Cultural tours in Uganda and Rwanda

Cultural tours in Uganda and Rwanda complement wildlife attractions to offer travellers another experience away from the wild for a complete safari package. Many visitors opt to include cultural tours on their Uganda and Rwanda itineraries which are mostly dominated by wildlife experiences like gorilla trekking, game viewing, chimpanzee tracking and bird watching. Cultural tours include community visits that offer visitors an opportunity to interact with some of the most amazing tribes in East Africa including the Batwa pygmies, the Karamojong and the IK of northestern Uganda. 

How cultural tours in Uganda and Rwanda compliment other safari experiences 

cultural tours in Uganda and Rwanda

Most of the national parks in Uganda and Rwanda are surrounded by cultural communities where tours are organised for visitors to interact with the locals. Through these cultural tours, visitors learn about culture and traditional norms of these communities. Other aspects to explore include economic activities, social life, and entertainment.

Travellers who visit Bwindi impenetrable national park, Mgahinga gorilla national park in Uganda as well as Volcanoes national park in Rwanda often conclude their gorilla trekking safari with a cultural encounter with the Batwa pygmies who live around these parks. Those who visit Kidepo valley national park in northeastern Uganda for game experience also get to test a cultural interaction with the Karamajong and IK communities that are found around the park. Other safari destinations like Lake Mburo national park, Queen Elizabeth national park, Murchison falls national park and Kibale national park also have amazing cultural communities around them that are usually visited. These include the Banyankore, Bakiga, Batoro, Banyoro and Bakonjo who welcome visitors with their amazing cultural traditions such as music, dance and drama as well as their regalia, food and beer.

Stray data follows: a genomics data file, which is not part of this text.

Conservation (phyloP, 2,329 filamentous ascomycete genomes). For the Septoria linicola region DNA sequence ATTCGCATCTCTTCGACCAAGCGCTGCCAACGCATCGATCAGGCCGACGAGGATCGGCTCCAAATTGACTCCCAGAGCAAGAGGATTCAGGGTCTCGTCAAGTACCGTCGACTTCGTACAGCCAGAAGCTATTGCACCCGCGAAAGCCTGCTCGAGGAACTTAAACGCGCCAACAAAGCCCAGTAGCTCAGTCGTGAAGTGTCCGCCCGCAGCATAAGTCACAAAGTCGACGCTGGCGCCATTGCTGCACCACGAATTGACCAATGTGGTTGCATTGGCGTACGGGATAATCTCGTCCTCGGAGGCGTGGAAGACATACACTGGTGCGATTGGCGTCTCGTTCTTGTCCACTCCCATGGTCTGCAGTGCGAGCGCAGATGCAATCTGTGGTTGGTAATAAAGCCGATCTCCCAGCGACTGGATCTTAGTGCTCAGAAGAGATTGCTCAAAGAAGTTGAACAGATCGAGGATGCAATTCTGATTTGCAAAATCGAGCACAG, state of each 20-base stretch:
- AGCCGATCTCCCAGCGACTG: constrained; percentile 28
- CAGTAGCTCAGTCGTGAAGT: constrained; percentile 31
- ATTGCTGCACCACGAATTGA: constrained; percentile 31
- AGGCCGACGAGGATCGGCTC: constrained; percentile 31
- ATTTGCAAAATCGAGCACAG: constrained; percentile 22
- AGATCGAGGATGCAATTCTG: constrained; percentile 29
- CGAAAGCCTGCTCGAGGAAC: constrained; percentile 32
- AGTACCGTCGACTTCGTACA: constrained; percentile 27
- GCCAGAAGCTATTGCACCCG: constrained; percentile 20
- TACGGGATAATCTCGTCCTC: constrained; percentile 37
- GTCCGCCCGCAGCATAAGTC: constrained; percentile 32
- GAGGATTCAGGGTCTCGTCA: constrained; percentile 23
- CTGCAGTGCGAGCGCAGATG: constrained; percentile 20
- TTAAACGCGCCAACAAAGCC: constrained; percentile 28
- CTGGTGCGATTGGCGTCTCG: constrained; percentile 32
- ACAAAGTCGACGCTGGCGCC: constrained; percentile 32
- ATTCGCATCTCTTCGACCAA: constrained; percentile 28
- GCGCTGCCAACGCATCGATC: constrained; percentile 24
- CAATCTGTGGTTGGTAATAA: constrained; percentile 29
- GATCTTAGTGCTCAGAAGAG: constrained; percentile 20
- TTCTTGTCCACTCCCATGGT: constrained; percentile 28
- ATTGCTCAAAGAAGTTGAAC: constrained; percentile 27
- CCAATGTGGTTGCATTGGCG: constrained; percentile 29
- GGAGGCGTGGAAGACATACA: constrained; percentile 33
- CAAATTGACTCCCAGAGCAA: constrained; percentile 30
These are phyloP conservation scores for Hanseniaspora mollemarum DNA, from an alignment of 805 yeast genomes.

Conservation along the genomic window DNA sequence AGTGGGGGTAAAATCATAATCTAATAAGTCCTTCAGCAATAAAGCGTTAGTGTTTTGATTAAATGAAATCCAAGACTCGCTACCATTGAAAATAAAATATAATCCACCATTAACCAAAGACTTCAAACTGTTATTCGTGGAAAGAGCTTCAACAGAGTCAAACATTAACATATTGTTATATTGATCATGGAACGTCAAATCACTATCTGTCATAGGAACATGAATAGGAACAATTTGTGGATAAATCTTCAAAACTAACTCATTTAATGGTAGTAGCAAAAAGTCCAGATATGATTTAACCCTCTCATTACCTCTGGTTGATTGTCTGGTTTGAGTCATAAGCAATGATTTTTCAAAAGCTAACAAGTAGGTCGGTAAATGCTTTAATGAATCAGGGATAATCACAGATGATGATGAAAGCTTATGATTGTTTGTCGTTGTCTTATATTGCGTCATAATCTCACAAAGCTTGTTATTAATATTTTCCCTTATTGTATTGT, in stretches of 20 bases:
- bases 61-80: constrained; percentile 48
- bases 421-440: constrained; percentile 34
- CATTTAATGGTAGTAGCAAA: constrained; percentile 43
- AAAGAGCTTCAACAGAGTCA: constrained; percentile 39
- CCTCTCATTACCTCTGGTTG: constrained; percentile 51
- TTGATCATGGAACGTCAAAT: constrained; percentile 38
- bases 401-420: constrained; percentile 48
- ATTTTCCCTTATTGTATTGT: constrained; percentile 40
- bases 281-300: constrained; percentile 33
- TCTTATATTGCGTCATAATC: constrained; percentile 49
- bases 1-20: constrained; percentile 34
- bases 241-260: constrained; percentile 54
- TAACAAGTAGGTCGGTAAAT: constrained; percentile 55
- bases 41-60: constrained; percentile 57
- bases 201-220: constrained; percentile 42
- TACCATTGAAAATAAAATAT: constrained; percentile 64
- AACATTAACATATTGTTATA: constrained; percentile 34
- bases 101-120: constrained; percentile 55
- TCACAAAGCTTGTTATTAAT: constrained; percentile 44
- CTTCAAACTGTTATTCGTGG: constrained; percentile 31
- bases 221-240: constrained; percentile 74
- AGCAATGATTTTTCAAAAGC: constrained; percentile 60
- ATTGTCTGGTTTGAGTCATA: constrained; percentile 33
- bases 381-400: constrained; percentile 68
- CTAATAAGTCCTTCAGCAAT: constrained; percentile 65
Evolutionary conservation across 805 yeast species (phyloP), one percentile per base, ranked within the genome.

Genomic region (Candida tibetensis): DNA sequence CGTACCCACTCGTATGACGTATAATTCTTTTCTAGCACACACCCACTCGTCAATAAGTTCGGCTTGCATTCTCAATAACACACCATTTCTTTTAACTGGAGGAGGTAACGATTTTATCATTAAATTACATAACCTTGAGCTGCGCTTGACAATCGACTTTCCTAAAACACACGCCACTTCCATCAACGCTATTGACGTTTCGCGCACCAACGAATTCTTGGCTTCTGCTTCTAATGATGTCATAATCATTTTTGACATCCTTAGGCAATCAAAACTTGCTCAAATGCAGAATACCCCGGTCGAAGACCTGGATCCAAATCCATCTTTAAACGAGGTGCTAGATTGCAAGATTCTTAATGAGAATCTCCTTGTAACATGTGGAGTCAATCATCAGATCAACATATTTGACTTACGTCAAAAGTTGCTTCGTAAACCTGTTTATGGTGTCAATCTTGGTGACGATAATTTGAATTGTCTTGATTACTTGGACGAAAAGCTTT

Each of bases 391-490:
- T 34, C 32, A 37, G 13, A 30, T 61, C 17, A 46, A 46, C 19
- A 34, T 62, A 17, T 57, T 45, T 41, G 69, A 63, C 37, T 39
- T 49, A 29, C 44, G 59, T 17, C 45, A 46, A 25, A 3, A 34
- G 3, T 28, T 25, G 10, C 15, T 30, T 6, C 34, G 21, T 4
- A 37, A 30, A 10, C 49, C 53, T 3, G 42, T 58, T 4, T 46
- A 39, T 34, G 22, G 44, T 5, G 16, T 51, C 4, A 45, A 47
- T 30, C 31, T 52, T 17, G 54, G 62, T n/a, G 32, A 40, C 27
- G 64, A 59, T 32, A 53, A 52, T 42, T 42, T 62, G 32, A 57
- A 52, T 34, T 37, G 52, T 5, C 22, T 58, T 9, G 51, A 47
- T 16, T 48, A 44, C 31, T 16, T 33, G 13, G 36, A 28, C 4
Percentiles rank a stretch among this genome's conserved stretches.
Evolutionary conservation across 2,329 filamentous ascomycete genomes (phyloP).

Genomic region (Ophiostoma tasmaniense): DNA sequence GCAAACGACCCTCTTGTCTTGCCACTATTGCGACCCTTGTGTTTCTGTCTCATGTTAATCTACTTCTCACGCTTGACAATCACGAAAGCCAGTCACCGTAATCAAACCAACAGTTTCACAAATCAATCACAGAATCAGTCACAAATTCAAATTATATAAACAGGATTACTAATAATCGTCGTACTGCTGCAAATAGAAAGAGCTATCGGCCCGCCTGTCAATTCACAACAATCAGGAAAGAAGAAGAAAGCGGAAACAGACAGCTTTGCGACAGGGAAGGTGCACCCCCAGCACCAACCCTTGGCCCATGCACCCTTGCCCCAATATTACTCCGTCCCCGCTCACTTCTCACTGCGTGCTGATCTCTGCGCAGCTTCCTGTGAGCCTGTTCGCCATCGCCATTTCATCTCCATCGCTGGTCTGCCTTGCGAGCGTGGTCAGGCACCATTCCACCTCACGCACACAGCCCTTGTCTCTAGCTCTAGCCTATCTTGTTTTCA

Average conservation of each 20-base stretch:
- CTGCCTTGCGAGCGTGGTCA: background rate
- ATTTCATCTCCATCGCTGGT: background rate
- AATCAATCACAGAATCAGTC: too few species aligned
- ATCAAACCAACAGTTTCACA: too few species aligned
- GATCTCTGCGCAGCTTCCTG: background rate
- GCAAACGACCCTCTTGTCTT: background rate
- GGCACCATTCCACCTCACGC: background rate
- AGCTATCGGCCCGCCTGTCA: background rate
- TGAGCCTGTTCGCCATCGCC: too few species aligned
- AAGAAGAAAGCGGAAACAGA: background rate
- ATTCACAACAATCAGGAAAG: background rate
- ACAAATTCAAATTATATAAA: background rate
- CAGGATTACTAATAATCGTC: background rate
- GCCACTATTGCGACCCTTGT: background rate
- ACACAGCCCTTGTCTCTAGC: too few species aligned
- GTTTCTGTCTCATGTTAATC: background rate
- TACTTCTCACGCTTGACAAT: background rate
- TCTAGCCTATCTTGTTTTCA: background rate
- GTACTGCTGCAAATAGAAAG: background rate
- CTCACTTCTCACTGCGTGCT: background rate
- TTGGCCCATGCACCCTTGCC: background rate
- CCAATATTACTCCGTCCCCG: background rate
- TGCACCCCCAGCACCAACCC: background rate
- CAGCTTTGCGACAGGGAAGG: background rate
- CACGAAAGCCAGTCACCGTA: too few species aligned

Uganda is famous as the Pearl of Africa and one of the culturally diverse African countries. With over 56 indigenous groups, each with its unique customs including arts, music, food and dress code. Some of the most famous groups include the Batwa pygmies, Karamojong, and Baganda who are known for their ancient barkcloth making. As such, the country offers a wide range of authentic African cultural experiences with the Batwa pygmies and the Karamojong warriors.


Rwanda has gained a tourism reputation as the “Land of A Thousand Hills” due to its unique mountainous landscapes including the Virunga volcanoes which are home to mountain gorillas.  There are three ethnic groups which include the Tutsi, Hutu, and the Batwa who have united as a single ethnicity from the past genocide against Tutsi of 1994. The process of rebuilding lives has been successful and is reflected in the art and culture and the clean streets of Kigali capital city.  Rwandans are known for their traditional Intore dance, which is a must-see for every visitor.   

Community tours in Uganda and Rwanda